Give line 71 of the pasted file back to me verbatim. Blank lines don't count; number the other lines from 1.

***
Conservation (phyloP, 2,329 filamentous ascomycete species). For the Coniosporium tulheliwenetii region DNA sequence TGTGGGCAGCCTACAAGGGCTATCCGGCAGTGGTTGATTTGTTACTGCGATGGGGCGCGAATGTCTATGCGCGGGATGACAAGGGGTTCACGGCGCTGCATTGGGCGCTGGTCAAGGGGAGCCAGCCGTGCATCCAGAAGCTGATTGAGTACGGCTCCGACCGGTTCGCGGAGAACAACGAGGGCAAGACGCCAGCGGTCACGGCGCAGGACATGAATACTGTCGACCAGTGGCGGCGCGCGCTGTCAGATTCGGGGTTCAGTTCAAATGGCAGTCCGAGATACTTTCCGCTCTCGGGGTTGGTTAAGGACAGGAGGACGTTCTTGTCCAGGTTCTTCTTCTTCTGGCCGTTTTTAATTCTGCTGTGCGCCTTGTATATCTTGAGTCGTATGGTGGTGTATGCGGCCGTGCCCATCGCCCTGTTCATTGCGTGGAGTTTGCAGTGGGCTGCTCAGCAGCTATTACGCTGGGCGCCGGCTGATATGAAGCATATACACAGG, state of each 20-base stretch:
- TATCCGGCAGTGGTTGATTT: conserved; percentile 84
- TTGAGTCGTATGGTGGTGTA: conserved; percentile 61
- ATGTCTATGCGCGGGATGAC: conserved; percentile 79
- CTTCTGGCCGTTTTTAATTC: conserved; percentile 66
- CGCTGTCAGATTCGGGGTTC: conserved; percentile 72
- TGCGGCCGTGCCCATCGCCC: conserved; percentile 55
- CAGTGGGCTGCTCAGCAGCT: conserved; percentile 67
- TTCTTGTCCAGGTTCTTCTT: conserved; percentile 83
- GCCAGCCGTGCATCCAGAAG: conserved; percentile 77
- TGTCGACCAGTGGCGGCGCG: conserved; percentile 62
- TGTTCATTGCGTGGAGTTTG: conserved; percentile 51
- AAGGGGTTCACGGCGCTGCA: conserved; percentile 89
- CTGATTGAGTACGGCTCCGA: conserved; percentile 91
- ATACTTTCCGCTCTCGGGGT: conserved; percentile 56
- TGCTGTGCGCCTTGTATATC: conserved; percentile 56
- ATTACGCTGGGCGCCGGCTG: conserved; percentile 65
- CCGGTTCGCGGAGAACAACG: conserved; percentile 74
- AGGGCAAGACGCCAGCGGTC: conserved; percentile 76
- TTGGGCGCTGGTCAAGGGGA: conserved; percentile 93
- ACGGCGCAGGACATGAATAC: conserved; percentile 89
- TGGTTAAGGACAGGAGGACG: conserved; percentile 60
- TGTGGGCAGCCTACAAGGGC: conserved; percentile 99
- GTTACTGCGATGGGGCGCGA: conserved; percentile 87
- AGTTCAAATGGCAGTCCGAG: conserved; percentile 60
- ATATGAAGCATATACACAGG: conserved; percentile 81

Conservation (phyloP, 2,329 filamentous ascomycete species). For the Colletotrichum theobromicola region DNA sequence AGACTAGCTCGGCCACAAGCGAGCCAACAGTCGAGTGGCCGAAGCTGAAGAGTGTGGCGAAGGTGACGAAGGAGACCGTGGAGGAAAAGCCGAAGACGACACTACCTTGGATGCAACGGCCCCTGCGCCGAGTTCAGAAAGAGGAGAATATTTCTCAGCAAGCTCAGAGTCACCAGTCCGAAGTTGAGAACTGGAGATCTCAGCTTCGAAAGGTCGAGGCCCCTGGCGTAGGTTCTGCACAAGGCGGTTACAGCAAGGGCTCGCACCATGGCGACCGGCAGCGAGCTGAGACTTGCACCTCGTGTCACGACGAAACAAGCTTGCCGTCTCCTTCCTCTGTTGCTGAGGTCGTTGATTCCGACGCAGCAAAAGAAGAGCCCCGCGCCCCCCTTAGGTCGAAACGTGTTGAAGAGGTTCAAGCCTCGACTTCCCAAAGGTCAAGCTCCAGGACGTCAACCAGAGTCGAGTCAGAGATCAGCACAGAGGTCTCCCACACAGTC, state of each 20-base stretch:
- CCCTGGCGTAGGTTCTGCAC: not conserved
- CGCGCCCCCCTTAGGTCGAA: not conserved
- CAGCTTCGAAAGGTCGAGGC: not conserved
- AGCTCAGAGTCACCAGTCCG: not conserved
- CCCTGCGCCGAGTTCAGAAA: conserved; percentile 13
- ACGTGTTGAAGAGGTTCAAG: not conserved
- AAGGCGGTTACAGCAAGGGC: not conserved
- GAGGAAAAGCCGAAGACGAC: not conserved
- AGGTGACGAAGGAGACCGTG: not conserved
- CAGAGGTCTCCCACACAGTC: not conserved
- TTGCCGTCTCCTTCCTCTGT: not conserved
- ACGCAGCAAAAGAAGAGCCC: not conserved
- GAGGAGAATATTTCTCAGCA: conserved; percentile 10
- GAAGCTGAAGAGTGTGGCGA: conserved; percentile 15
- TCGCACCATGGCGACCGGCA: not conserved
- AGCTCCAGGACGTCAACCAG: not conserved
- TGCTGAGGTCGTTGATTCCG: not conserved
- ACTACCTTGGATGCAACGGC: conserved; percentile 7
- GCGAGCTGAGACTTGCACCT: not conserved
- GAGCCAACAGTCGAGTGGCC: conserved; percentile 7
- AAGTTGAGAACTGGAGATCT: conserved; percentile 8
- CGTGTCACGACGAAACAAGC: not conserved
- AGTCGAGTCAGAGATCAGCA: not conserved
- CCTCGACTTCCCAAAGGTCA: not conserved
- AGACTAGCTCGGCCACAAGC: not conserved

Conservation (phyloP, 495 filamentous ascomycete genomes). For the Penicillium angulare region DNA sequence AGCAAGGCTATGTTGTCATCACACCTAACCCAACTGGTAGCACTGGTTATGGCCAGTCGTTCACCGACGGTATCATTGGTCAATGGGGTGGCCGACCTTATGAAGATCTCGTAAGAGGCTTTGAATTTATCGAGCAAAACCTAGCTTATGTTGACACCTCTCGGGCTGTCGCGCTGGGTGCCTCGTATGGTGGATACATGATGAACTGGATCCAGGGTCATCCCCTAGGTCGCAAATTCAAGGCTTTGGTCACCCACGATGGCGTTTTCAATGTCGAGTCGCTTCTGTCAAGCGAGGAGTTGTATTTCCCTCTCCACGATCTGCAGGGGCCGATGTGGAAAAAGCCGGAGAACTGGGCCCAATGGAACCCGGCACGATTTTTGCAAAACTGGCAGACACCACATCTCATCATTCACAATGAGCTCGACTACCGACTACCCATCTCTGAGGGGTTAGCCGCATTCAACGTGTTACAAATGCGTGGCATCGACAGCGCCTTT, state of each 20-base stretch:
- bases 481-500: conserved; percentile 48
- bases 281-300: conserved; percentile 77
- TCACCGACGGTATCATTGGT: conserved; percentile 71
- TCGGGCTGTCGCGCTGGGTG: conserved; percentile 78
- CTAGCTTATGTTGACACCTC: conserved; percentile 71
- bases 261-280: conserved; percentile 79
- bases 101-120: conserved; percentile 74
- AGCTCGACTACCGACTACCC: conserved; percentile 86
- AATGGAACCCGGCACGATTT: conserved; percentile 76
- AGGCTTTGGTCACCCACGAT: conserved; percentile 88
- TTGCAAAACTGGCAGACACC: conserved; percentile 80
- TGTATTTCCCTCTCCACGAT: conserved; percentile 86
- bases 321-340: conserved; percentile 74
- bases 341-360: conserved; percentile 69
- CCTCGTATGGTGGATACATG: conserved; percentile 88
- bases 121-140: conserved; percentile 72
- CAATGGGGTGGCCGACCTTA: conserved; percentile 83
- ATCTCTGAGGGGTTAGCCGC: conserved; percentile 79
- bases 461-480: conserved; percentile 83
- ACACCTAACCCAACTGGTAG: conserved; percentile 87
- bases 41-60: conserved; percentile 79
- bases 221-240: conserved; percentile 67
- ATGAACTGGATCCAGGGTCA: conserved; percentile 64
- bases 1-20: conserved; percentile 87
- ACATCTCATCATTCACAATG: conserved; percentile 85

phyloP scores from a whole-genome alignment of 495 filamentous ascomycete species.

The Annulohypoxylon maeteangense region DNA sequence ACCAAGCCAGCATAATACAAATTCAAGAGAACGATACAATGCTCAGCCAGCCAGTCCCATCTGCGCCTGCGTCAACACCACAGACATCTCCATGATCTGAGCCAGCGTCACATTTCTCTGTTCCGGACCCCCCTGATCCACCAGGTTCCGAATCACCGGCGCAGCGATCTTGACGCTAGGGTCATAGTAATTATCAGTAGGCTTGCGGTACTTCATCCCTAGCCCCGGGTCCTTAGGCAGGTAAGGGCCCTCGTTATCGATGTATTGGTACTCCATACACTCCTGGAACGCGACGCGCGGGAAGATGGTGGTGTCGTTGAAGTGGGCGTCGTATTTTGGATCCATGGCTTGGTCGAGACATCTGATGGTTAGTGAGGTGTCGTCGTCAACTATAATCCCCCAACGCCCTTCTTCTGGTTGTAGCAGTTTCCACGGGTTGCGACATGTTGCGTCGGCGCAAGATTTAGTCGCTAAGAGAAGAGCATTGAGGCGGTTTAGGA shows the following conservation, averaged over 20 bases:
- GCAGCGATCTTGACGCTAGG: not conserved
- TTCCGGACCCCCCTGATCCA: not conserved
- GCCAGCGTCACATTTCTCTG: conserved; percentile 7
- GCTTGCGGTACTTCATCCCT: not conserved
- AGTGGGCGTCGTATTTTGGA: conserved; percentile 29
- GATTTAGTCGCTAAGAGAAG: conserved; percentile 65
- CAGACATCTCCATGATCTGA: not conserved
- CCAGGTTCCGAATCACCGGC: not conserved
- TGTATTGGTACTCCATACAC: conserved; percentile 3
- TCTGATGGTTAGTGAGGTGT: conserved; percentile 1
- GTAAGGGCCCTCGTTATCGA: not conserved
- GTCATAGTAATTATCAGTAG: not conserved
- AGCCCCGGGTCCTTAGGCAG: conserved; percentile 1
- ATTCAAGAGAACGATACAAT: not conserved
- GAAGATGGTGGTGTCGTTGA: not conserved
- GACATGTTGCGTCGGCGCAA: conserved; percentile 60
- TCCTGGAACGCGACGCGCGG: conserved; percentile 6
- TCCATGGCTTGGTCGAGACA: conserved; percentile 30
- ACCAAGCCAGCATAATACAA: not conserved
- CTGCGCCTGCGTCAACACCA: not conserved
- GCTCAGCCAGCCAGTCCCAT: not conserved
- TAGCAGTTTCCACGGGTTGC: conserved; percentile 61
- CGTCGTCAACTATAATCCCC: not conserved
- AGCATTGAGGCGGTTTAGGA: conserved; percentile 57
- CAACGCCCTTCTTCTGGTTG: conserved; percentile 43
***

- ATCTCTGAGGGGTTAGCCGC: conserved; percentile 79